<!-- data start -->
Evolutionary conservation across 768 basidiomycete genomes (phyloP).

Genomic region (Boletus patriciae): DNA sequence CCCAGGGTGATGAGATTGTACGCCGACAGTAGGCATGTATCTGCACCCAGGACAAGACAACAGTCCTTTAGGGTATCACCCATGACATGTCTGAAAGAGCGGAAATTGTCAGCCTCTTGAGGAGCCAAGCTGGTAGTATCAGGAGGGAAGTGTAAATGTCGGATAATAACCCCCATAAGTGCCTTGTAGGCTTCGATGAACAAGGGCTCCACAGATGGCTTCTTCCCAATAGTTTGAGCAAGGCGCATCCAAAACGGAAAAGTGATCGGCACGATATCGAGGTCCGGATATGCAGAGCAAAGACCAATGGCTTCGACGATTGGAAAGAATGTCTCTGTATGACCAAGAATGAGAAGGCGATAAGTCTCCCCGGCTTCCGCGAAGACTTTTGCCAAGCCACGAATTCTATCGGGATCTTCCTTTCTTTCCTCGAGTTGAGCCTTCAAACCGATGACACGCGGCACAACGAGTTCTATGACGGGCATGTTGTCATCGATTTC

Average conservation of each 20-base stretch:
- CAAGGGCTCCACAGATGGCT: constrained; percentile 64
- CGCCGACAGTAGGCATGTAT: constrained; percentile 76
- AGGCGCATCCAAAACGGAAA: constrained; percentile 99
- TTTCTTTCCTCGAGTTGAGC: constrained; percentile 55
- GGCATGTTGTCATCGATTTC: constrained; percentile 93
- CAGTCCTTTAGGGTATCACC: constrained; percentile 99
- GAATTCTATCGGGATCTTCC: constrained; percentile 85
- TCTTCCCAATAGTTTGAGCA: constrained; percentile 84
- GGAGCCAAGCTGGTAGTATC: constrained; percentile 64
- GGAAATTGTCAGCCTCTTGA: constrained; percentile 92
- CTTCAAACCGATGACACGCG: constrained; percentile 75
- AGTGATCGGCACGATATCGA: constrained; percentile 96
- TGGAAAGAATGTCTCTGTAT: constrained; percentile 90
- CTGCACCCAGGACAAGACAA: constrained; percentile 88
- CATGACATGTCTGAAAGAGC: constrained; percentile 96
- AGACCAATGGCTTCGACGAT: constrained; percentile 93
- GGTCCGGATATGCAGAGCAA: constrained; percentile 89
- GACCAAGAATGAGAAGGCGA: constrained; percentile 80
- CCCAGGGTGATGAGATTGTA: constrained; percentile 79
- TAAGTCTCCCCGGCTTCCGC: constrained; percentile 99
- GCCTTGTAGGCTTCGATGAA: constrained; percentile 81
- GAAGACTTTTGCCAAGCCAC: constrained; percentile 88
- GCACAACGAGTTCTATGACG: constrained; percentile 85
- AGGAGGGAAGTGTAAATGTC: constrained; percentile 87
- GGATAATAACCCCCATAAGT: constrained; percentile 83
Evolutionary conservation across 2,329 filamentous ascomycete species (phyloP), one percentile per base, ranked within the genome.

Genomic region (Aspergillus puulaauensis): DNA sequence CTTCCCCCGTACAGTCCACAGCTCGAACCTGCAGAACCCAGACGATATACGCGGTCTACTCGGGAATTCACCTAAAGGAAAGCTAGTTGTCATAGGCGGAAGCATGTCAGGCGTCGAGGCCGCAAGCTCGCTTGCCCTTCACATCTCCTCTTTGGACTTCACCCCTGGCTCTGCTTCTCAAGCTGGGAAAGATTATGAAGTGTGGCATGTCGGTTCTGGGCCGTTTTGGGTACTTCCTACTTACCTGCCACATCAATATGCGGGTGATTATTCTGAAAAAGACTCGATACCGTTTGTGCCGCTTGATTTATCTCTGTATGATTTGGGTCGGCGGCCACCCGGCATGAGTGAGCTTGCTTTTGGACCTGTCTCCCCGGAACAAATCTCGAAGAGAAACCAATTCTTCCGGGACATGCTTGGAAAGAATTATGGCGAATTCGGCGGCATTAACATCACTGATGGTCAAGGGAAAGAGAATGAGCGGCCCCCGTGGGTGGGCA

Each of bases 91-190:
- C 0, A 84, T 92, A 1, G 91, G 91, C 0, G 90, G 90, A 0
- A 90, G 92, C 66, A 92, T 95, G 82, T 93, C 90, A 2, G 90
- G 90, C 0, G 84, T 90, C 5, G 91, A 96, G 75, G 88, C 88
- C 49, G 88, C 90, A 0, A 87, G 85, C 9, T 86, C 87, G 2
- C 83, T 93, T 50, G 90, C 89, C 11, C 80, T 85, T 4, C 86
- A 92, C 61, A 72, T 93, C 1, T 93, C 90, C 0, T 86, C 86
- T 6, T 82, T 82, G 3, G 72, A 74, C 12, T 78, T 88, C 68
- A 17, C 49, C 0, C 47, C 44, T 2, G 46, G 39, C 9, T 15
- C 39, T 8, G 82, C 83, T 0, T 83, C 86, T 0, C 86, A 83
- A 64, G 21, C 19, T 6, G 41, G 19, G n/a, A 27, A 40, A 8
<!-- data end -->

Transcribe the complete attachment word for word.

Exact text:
Evolutionary conservation across 768 basidiomycete genomes (phyloP).

Genomic region (Boletus patriciae): DNA sequence CCCAGGGTGATGAGATTGTACGCCGACAGTAGGCATGTATCTGCACCCAGGACAAGACAACAGTCCTTTAGGGTATCACCCATGACATGTCTGAAAGAGCGGAAATTGTCAGCCTCTTGAGGAGCCAAGCTGGTAGTATCAGGAGGGAAGTGTAAATGTCGGATAATAACCCCCATAAGTGCCTTGTAGGCTTCGATGAACAAGGGCTCCACAGATGGCTTCTTCCCAATAGTTTGAGCAAGGCGCATCCAAAACGGAAAAGTGATCGGCACGATATCGAGGTCCGGATATGCAGAGCAAAGACCAATGGCTTCGACGATTGGAAAGAATGTCTCTGTATGACCAAGAATGAGAAGGCGATAAGTCTCCCCGGCTTCCGCGAAGACTTTTGCCAAGCCACGAATTCTATCGGGATCTTCCTTTCTTTCCTCGAGTTGAGCCTTCAAACCGATGACACGCGGCACAACGAGTTCTATGACGGGCATGTTGTCATCGATTTC

Average conservation of each 20-base stretch:
- CAAGGGCTCCACAGATGGCT: constrained; percentile 64
- CGCCGACAGTAGGCATGTAT: constrained; percentile 76
- AGGCGCATCCAAAACGGAAA: constrained; percentile 99
- TTTCTTTCCTCGAGTTGAGC: constrained; percentile 55
- GGCATGTTGTCATCGATTTC: constrained; percentile 93
- CAGTCCTTTAGGGTATCACC: constrained; percentile 99
- GAATTCTATCGGGATCTTCC: constrained; percentile 85
- TCTTCCCAATAGTTTGAGCA: constrained; percentile 84
- GGAGCCAAGCTGGTAGTATC: constrained; percentile 64
- GGAAATTGTCAGCCTCTTGA: constrained; percentile 92
- CTTCAAACCGATGACACGCG: constrained; percentile 75
- AGTGATCGGCACGATATCGA: constrained; percentile 96
- TGGAAAGAATGTCTCTGTAT: constrained; percentile 90
- CTGCACCCAGGACAAGACAA: constrained; percentile 88
- CATGACATGTCTGAAAGAGC: constrained; percentile 96
- AGACCAATGGCTTCGACGAT: constrained; percentile 93
- GGTCCGGATATGCAGAGCAA: constrained; percentile 89
- GACCAAGAATGAGAAGGCGA: constrained; percentile 80
- CCCAGGGTGATGAGATTGTA: constrained; percentile 79
- TAAGTCTCCCCGGCTTCCGC: constrained; percentile 99
- GCCTTGTAGGCTTCGATGAA: constrained; percentile 81
- GAAGACTTTTGCCAAGCCAC: constrained; percentile 88
- GCACAACGAGTTCTATGACG: constrained; percentile 85
- AGGAGGGAAGTGTAAATGTC: constrained; percentile 87
- GGATAATAACCCCCATAAGT: constrained; percentile 83
Evolutionary conservation across 2,329 filamentous ascomycete species (phyloP), one percentile per base, ranked within the genome.

Genomic region (Aspergillus puulaauensis): DNA sequence CTTCCCCCGTACAGTCCACAGCTCGAACCTGCAGAACCCAGACGATATACGCGGTCTACTCGGGAATTCACCTAAAGGAAAGCTAGTTGTCATAGGCGGAAGCATGTCAGGCGTCGAGGCCGCAAGCTCGCTTGCCCTTCACATCTCCTCTTTGGACTTCACCCCTGGCTCTGCTTCTCAAGCTGGGAAAGATTATGAAGTGTGGCATGTCGGTTCTGGGCCGTTTTGGGTACTTCCTACTTACCTGCCACATCAATATGCGGGTGATTATTCTGAAAAAGACTCGATACCGTTTGTGCCGCTTGATTTATCTCTGTATGATTTGGGTCGGCGGCCACCCGGCATGAGTGAGCTTGCTTTTGGACCTGTCTCCCCGGAACAAATCTCGAAGAGAAACCAATTCTTCCGGGACATGCTTGGAAAGAATTATGGCGAATTCGGCGGCATTAACATCACTGATGGTCAAGGGAAAGAGAATGAGCGGCCCCCGTGGGTGGGCA

Each of bases 91-190:
- C 0, A 84, T 92, A 1, G 91, G 91, C 0, G 90, G 90, A 0
- A 90, G 92, C 66, A 92, T 95, G 82, T 93, C 90, A 2, G 90
- G 90, C 0, G 84, T 90, C 5, G 91, A 96, G 75, G 88, C 88
- C 49, G 88, C 90, A 0, A 87, G 85, C 9, T 86, C 87, G 2
- C 83, T 93, T 50, G 90, C 89, C 11, C 80, T 85, T 4, C 86
- A 92, C 61, A 72, T 93, C 1, T 93, C 90, C 0, T 86, C 86
- T 6, T 82, T 82, G 3, G 72, A 74, C 12, T 78, T 88, C 68
- A 17, C 49, C 0, C 47, C 44, T 2, G 46, G 39, C 9, T 15
- C 39, T 8, G 82, C 83, T 0, T 83, C 86, T 0, C 86, A 83
- A 64, G 21, C 19, T 6, G 41, G 19, G n/a, A 27, A 40, A 8